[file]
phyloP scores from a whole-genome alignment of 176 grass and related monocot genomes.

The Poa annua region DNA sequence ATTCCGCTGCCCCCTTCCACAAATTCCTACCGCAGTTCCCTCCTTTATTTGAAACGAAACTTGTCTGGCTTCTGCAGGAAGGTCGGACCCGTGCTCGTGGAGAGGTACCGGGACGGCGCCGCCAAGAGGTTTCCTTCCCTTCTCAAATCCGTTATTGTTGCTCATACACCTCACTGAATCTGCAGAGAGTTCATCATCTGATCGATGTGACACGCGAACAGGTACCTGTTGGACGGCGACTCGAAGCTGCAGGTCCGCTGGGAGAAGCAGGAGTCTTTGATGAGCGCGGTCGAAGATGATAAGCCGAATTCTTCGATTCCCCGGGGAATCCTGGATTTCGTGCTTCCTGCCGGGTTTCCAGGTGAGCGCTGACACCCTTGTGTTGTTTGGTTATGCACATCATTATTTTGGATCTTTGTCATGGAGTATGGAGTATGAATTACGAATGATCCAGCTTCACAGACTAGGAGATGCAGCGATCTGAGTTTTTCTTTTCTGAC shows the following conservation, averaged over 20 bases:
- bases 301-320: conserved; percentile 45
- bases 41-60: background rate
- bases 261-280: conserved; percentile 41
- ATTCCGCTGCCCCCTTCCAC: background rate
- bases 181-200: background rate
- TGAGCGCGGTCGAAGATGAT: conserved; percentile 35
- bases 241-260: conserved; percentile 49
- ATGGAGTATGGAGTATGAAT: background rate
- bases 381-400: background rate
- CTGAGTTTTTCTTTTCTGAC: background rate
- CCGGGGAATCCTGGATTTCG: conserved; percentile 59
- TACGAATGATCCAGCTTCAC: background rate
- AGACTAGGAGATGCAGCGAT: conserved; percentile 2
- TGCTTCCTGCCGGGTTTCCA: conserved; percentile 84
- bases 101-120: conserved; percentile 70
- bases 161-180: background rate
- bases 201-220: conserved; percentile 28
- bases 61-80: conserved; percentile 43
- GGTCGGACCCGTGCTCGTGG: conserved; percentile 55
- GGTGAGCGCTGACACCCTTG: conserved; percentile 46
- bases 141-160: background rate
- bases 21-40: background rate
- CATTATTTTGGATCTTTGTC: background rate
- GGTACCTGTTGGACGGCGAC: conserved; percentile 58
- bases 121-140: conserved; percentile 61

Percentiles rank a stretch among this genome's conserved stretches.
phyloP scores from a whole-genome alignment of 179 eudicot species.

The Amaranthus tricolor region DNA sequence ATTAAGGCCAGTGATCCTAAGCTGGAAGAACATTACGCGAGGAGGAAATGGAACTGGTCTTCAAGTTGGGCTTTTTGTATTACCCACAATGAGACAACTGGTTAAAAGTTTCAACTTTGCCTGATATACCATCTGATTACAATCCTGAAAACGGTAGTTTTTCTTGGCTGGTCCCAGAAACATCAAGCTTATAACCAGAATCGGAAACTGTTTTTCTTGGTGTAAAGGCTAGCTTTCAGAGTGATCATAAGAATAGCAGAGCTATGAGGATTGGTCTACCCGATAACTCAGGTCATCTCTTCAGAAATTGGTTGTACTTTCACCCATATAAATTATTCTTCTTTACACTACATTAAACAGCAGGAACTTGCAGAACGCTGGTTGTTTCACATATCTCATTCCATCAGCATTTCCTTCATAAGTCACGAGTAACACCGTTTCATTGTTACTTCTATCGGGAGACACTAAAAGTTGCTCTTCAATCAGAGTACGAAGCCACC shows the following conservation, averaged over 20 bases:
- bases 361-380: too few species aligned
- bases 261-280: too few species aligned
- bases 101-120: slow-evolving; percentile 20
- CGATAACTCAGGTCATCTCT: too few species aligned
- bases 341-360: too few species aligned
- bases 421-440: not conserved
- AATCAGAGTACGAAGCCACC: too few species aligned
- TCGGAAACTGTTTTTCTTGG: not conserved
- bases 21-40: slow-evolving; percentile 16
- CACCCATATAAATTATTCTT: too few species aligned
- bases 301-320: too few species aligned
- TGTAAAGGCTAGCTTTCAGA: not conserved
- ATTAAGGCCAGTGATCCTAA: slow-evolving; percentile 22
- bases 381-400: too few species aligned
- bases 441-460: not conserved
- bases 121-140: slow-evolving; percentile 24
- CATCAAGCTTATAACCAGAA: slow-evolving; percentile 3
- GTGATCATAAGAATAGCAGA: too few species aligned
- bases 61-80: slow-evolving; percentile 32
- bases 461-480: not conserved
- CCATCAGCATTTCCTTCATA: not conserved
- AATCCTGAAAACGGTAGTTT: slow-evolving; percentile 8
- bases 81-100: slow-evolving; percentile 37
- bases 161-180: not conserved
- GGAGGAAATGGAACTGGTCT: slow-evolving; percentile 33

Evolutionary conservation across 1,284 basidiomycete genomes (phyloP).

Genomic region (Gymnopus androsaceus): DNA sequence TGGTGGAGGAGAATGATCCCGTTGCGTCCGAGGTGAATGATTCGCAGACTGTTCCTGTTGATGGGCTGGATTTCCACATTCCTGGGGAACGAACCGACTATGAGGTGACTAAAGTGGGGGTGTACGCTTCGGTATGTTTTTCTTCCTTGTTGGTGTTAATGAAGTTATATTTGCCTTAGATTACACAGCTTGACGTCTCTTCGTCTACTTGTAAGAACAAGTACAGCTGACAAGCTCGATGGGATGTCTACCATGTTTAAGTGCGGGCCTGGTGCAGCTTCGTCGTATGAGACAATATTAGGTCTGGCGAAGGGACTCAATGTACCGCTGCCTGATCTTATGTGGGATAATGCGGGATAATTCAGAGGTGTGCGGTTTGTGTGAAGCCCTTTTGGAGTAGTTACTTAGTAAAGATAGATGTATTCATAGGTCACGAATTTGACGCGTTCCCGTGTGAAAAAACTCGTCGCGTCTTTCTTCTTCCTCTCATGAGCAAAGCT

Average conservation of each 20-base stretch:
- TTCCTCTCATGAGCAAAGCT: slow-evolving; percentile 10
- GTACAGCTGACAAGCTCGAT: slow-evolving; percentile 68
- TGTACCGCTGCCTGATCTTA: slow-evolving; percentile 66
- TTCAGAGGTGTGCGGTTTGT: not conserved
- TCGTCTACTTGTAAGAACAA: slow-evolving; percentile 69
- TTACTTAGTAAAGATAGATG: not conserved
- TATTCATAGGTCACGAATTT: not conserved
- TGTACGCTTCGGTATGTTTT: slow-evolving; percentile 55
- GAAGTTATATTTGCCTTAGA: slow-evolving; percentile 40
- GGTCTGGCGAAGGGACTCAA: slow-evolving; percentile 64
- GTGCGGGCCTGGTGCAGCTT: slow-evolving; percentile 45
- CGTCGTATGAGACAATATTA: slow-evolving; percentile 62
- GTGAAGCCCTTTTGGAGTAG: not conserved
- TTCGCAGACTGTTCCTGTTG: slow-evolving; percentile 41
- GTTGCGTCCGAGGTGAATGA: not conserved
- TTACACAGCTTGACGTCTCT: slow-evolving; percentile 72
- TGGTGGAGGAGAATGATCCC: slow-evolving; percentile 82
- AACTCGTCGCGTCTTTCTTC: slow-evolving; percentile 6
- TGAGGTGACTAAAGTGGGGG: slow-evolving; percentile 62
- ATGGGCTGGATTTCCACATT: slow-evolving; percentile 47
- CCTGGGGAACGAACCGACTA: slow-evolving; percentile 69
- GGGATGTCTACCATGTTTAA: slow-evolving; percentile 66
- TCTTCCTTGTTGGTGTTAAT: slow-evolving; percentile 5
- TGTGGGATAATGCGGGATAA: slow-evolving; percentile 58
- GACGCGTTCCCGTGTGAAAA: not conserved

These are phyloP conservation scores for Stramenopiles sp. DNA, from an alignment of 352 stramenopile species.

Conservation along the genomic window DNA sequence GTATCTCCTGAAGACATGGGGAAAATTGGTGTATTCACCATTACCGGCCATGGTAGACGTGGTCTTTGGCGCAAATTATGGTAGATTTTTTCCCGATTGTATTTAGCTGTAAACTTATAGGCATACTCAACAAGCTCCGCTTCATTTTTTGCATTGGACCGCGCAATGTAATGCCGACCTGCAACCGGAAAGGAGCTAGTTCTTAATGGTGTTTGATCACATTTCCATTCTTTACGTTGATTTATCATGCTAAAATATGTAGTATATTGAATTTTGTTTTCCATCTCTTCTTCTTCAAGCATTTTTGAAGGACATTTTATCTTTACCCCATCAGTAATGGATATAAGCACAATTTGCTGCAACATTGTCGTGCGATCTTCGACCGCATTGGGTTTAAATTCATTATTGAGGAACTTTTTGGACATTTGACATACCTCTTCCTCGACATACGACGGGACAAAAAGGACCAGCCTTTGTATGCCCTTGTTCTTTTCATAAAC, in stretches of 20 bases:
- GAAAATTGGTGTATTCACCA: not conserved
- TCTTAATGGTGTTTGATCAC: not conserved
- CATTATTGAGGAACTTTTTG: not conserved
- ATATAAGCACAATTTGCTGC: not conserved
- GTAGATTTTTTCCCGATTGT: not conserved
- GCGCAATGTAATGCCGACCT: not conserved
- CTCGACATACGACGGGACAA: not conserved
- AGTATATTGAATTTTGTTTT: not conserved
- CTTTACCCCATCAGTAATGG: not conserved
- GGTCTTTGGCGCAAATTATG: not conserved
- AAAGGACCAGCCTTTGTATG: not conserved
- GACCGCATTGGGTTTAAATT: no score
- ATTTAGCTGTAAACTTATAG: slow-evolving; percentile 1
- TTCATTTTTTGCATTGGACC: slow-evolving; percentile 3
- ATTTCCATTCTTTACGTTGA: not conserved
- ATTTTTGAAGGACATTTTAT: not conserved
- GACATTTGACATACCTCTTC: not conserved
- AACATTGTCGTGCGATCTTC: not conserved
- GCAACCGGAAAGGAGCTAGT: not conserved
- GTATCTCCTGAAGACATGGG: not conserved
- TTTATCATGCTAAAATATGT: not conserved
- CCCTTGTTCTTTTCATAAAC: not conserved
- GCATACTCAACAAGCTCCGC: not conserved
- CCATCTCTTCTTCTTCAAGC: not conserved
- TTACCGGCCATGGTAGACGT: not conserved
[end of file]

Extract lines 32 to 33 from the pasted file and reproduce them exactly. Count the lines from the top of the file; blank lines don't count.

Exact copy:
- bases 261-280: too few species aligned
- bases 101-120: slow-evolving; percentile 20